Inside the Head of Bruno Schulz by Maxim Biller (trans. Anthea Bell) Oct 13. An absurdist novella with Bruno Schulz as protagonist. Okay.

Zone: Selected Poems by Guillaume Apollinaire (trans. Ron Padgett). Oct 13. Yep.

30 April 1945 by Alexander Kluge (trans. Wieland Hoban). Oct. 15. Very interested to see what Kluge writes about the day Hitler died.

Conversations, Volume 2 by Jorge Luis Borges and Osvaldo Ferrari (trans. Tom Boll). Oct. 15. Interviews with the oracle.

Submission by Michel Houellebecq (trans Lorin Stein). Oct 20. You all know what this is. Muslims take over France democratically.

The Maximalist Novel: From Thomas Pynchon’s Gravity’s Rainbow to Roberto Bolano’s 2666 by Stefano Ercolino. Oct. 22. This sounds interesting.

Exemplary Departures by Gabrielle Wittkop (trans Annette David). Oct 27. If you’ve got to go (and we all do) this is the way to do it.

Sonnets by Walter Benjamin (trans Carl Skoggard). Oct 27. I mean, sonnets by Walter Benjamin.

The Givenness of Things by Marilynne Robinson. Oct 27. Great of a novelist as she is, I think Robinson is an equally good essayist.

After the Circus by Patrick Modiano (trans. Mark Polizzotti). Oct 27. More from the latest Nobelist.

Collected Stories by John Barth. Oct 27. A FAT volume of Barth, 5 decades in the making.

The Other Paris by Luc Sante. Oct 27. The Paris the tourists don’t see.

One Out of Two by Daniel Sada (trans. Katherine Silver). Nov 3. If you don’t already, you will one day know and respect the name Daniel Sada. And Katherine Silver is one of the living greats at translating the Spanish language.

Dear Reader by Paul Fournel (trans David Bellos) Nov 3. New from the Oulipo.

Because She Never Asked by Enrique Vila-Matas and (trans. Valerie Miles). Nov 10. Vila-Matas continues to storm the English language. Translated by a legend of the Spanish language. This is your intro to V-M.

The Quarry and The Birth-mark by Susan Howe. Nov 10. I’m pretty damn ready to read essays by one of the most essayistic poets out there.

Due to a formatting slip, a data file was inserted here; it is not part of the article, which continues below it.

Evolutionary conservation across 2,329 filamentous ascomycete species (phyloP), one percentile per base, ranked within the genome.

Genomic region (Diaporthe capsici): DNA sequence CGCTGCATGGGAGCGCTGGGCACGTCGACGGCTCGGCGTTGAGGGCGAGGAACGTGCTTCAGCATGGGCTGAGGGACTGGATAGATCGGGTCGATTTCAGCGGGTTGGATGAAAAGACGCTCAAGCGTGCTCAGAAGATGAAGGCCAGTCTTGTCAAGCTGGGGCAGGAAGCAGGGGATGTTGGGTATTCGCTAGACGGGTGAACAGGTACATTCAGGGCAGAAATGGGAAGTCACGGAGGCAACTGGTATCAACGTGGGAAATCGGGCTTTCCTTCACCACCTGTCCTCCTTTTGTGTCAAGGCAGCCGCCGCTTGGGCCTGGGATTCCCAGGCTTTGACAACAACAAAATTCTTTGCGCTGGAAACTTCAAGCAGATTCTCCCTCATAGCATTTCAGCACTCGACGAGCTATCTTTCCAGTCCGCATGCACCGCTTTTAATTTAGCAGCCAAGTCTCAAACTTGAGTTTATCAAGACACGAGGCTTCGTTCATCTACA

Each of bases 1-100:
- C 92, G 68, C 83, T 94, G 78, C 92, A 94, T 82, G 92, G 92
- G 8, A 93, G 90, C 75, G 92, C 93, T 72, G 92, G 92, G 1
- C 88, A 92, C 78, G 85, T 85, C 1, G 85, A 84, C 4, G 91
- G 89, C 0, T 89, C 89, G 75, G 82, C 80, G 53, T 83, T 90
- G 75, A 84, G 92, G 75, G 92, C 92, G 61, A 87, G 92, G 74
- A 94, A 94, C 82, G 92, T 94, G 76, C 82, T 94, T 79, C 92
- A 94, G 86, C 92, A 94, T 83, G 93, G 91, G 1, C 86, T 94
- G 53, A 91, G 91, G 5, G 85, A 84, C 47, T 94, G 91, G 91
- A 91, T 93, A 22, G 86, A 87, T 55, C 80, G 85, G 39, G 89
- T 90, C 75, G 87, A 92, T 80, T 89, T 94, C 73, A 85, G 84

The Boy Who Stole Attila’s Horse by Ivan Repila (tr. Sophie Hughes). Nov 10. This book almost made me pass out on a transatlantic flight. This is REpila’s second book. I fear the third. More here.

Dodge Rose by Jack Cox. Nov 10. The long-awaited first novel by Jack Cox.

Memory Theater by Simon Critchley. Nov 17. For those of you who didn’t get this last year when Fitzcarraldo published it in the U.K. Review here.

Bright Scythe: Selected Poems by Thomas Tranströmer (trans Patty Crane). Nov. 17. A new, bilingual edition of the recently departed Nobelist. More about Tranströmer here.

Memory Theater by Simon Critchley. Nov 17. For those of you who didn’t get this last year when Fitzcarraldo published it in the U.K. Review here.

Zama by Antonio Di Benedetto (trans Esther Allen). Nov 17. Who loves this book? Sergio Chejfec loves this book. Another Argentine classic.

The Blizzard by Vladimir Sorokin (trans. Jamey Gambrell). Dec 1. I’m sure this book is extraordinarily sick and twisted.

The Seven Madmen by Roberto Arlt (trans. Nick Caistor). Dec 8. I’ve been WAITING for years for someone to finally publish this translation in the U.S. market. Thank you NYRB. This Argentine classic will fuck. with. you.

Loquela by Carlos Labbé (trans. Will Vanderhyden). Dec 15. Chilean literature is hot right now, and here’s one of Chile’s most skilled authors. Plus translation by one of the greats-in-the-making.

A General Theory of Oblivion by Jose Eduardo Agualusa and (trans. Daniel Hahn). Dec 15. Daniel Hahn + Jose Eduardo Agualusa is a dangerous combination.

Secure the Base: Making Africa Visible in the Globe by Ngugi wa Thiong’o. Dec 15. Essays from one of Africa’s greatest writers.

And a taste of 2016 . . .

Fragments by Elena Ferrante (trans Ann Goldstein). Jan 5. Interviews, correspondence, etc, with the woman no one knows.

Destruction and Sorrow beneath the Heavens: Reportage by László Krasznahorkai (trans Ottilie Mulzet). Jan 15. The latest in translation by the master of everything apocalyptic. The first of his “Eastern” books to ever appear in English. For more on those, read this.

Staying Alive by Laura Sims. Feb 1. I don’t know much about this one, but I like the author and it sounds good.

Ways to Disappear by Idra Novey Feb 9 Debut novel by the poet and noted translator of Clarice Lispector.